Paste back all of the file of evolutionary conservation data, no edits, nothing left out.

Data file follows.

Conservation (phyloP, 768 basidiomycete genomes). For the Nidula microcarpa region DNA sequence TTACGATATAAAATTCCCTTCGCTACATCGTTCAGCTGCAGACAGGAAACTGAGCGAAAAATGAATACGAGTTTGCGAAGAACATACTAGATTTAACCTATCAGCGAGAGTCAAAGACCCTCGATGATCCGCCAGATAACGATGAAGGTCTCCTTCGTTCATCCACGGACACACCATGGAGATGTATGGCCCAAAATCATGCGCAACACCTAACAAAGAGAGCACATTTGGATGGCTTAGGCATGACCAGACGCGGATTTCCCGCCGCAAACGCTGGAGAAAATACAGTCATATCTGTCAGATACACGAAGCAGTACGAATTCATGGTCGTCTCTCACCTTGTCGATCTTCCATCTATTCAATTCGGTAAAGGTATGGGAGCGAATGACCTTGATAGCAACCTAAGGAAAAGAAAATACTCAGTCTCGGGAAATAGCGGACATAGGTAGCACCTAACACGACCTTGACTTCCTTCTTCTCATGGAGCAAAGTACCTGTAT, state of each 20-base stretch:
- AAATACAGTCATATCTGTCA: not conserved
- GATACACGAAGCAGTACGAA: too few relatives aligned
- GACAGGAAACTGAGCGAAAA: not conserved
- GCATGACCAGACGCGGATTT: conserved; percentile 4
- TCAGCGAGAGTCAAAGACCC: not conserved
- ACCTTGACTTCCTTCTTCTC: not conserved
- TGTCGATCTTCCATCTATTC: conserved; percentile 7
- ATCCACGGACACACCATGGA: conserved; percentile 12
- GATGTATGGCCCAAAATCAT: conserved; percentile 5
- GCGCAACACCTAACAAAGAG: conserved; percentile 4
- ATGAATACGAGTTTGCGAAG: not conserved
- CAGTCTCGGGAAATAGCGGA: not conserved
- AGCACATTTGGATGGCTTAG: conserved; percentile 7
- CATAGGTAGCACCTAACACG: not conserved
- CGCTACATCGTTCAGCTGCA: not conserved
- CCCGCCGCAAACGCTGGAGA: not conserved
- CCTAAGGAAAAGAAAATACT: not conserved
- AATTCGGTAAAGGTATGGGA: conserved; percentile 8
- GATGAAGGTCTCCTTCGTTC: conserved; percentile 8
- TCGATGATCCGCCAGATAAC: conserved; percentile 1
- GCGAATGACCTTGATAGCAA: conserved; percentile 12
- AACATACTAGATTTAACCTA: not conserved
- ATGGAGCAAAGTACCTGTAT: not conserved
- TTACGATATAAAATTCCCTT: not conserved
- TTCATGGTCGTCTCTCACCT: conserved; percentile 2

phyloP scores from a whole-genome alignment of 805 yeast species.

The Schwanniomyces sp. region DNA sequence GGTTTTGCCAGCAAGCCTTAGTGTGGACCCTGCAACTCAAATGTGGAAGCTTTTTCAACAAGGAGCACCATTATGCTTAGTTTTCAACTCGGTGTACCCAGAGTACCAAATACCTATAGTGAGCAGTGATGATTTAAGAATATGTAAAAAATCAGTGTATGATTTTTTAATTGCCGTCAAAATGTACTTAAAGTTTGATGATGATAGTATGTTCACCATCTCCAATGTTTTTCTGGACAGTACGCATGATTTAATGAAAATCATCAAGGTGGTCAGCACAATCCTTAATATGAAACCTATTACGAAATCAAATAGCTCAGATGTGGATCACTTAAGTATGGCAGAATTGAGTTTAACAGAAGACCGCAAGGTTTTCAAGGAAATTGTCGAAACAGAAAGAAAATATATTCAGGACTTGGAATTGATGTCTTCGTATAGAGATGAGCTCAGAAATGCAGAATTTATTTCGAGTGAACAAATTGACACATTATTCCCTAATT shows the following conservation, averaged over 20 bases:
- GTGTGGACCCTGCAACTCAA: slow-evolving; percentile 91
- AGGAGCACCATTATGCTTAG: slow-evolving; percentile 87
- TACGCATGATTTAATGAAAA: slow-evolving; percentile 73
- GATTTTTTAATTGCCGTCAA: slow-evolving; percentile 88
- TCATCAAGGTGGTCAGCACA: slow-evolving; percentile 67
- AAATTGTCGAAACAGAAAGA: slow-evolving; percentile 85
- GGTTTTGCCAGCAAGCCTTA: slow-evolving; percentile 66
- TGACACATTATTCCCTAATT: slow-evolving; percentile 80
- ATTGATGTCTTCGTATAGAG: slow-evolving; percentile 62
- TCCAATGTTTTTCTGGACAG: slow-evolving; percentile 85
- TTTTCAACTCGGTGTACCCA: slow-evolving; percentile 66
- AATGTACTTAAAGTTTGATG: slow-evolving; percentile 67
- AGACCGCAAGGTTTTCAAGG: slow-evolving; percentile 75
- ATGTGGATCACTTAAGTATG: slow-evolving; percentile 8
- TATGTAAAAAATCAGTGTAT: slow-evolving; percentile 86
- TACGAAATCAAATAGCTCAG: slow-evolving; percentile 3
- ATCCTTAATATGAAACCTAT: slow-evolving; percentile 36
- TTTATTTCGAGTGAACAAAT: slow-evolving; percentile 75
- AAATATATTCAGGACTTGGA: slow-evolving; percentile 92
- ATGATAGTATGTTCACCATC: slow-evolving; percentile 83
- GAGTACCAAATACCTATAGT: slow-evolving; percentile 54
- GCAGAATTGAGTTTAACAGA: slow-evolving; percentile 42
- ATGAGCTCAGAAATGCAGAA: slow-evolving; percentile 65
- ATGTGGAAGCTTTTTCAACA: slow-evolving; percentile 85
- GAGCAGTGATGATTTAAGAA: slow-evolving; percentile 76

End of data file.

Conservation (phyloP, 768 basidiomycete genomes). For the Nidula microcarpa region DNA sequence TTACGATATAAAATTCCCTTCGCTACATCGTTCAGCTGCAGACAGGAAACTGAGCGAAAAATGAATACGAGTTTGCGAAGAACATACTAGATTTAACCTATCAGCGAGAGTCAAAGACCCTCGATGATCCGCCAGATAACGATGAAGGTCTCCTTCGTTCATCCACGGACACACCATGGAGATGTATGGCCCAAAATCATGCGCAACACCTAACAAAGAGAGCACATTTGGATGGCTTAGGCATGACCAGACGCGGATTTCCCGCCGCAAACGCTGGAGAAAATACAGTCATATCTGTCAGATACACGAAGCAGTACGAATTCATGGTCGTCTCTCACCTTGTCGATCTTCCATCTATTCAATTCGGTAAAGGTATGGGAGCGAATGACCTTGATAGCAACCTAAGGAAAAGAAAATACTCAGTCTCGGGAAATAGCGGACATAGGTAGCACCTAACACGACCTTGACTTCCTTCTTCTCATGGAGCAAAGTACCTGTAT, state of each 20-base stretch:
- AAATACAGTCATATCTGTCA: not conserved
- GATACACGAAGCAGTACGAA: too few relatives aligned
- GACAGGAAACTGAGCGAAAA: not conserved
- GCATGACCAGACGCGGATTT: conserved; percentile 4
- TCAGCGAGAGTCAAAGACCC: not conserved
- ACCTTGACTTCCTTCTTCTC: not conserved
- TGTCGATCTTCCATCTATTC: conserved; percentile 7
- ATCCACGGACACACCATGGA: conserved; percentile 12
- GATGTATGGCCCAAAATCAT: conserved; percentile 5
- GCGCAACACCTAACAAAGAG: conserved; percentile 4
- ATGAATACGAGTTTGCGAAG: not conserved
- CAGTCTCGGGAAATAGCGGA: not conserved
- AGCACATTTGGATGGCTTAG: conserved; percentile 7
- CATAGGTAGCACCTAACACG: not conserved
- CGCTACATCGTTCAGCTGCA: not conserved
- CCCGCCGCAAACGCTGGAGA: not conserved
- CCTAAGGAAAAGAAAATACT: not conserved
- AATTCGGTAAAGGTATGGGA: conserved; percentile 8
- GATGAAGGTCTCCTTCGTTC: conserved; percentile 8
- TCGATGATCCGCCAGATAAC: conserved; percentile 1
- GCGAATGACCTTGATAGCAA: conserved; percentile 12
- AACATACTAGATTTAACCTA: not conserved
- ATGGAGCAAAGTACCTGTAT: not conserved
- TTACGATATAAAATTCCCTT: not conserved
- TTCATGGTCGTCTCTCACCT: conserved; percentile 2

phyloP scores from a whole-genome alignment of 805 yeast species.

The Schwanniomyces sp. region DNA sequence GGTTTTGCCAGCAAGCCTTAGTGTGGACCCTGCAACTCAAATGTGGAAGCTTTTTCAACAAGGAGCACCATTATGCTTAGTTTTCAACTCGGTGTACCCAGAGTACCAAATACCTATAGTGAGCAGTGATGATTTAAGAATATGTAAAAAATCAGTGTATGATTTTTTAATTGCCGTCAAAATGTACTTAAAGTTTGATGATGATAGTATGTTCACCATCTCCAATGTTTTTCTGGACAGTACGCATGATTTAATGAAAATCATCAAGGTGGTCAGCACAATCCTTAATATGAAACCTATTACGAAATCAAATAGCTCAGATGTGGATCACTTAAGTATGGCAGAATTGAGTTTAACAGAAGACCGCAAGGTTTTCAAGGAAATTGTCGAAACAGAAAGAAAATATATTCAGGACTTGGAATTGATGTCTTCGTATAGAGATGAGCTCAGAAATGCAGAATTTATTTCGAGTGAACAAATTGACACATTATTCCCTAATT shows the following conservation, averaged over 20 bases:
- GTGTGGACCCTGCAACTCAA: slow-evolving; percentile 91
- AGGAGCACCATTATGCTTAG: slow-evolving; percentile 87
- TACGCATGATTTAATGAAAA: slow-evolving; percentile 73
- GATTTTTTAATTGCCGTCAA: slow-evolving; percentile 88
- TCATCAAGGTGGTCAGCACA: slow-evolving; percentile 67
- AAATTGTCGAAACAGAAAGA: slow-evolving; percentile 85
- GGTTTTGCCAGCAAGCCTTA: slow-evolving; percentile 66
- TGACACATTATTCCCTAATT: slow-evolving; percentile 80
- ATTGATGTCTTCGTATAGAG: slow-evolving; percentile 62
- TCCAATGTTTTTCTGGACAG: slow-evolving; percentile 85
- TTTTCAACTCGGTGTACCCA: slow-evolving; percentile 66
- AATGTACTTAAAGTTTGATG: slow-evolving; percentile 67
- AGACCGCAAGGTTTTCAAGG: slow-evolving; percentile 75
- ATGTGGATCACTTAAGTATG: slow-evolving; percentile 8
- TATGTAAAAAATCAGTGTAT: slow-evolving; percentile 86
- TACGAAATCAAATAGCTCAG: slow-evolving; percentile 3
- ATCCTTAATATGAAACCTAT: slow-evolving; percentile 36
- TTTATTTCGAGTGAACAAAT: slow-evolving; percentile 75
- AAATATATTCAGGACTTGGA: slow-evolving; percentile 92
- ATGATAGTATGTTCACCATC: slow-evolving; percentile 83
- GAGTACCAAATACCTATAGT: slow-evolving; percentile 54
- GCAGAATTGAGTTTAACAGA: slow-evolving; percentile 42
- ATGAGCTCAGAAATGCAGAA: slow-evolving; percentile 65
- ATGTGGAAGCTTTTTCAACA: slow-evolving; percentile 85
- GAGCAGTGATGATTTAAGAA: slow-evolving; percentile 76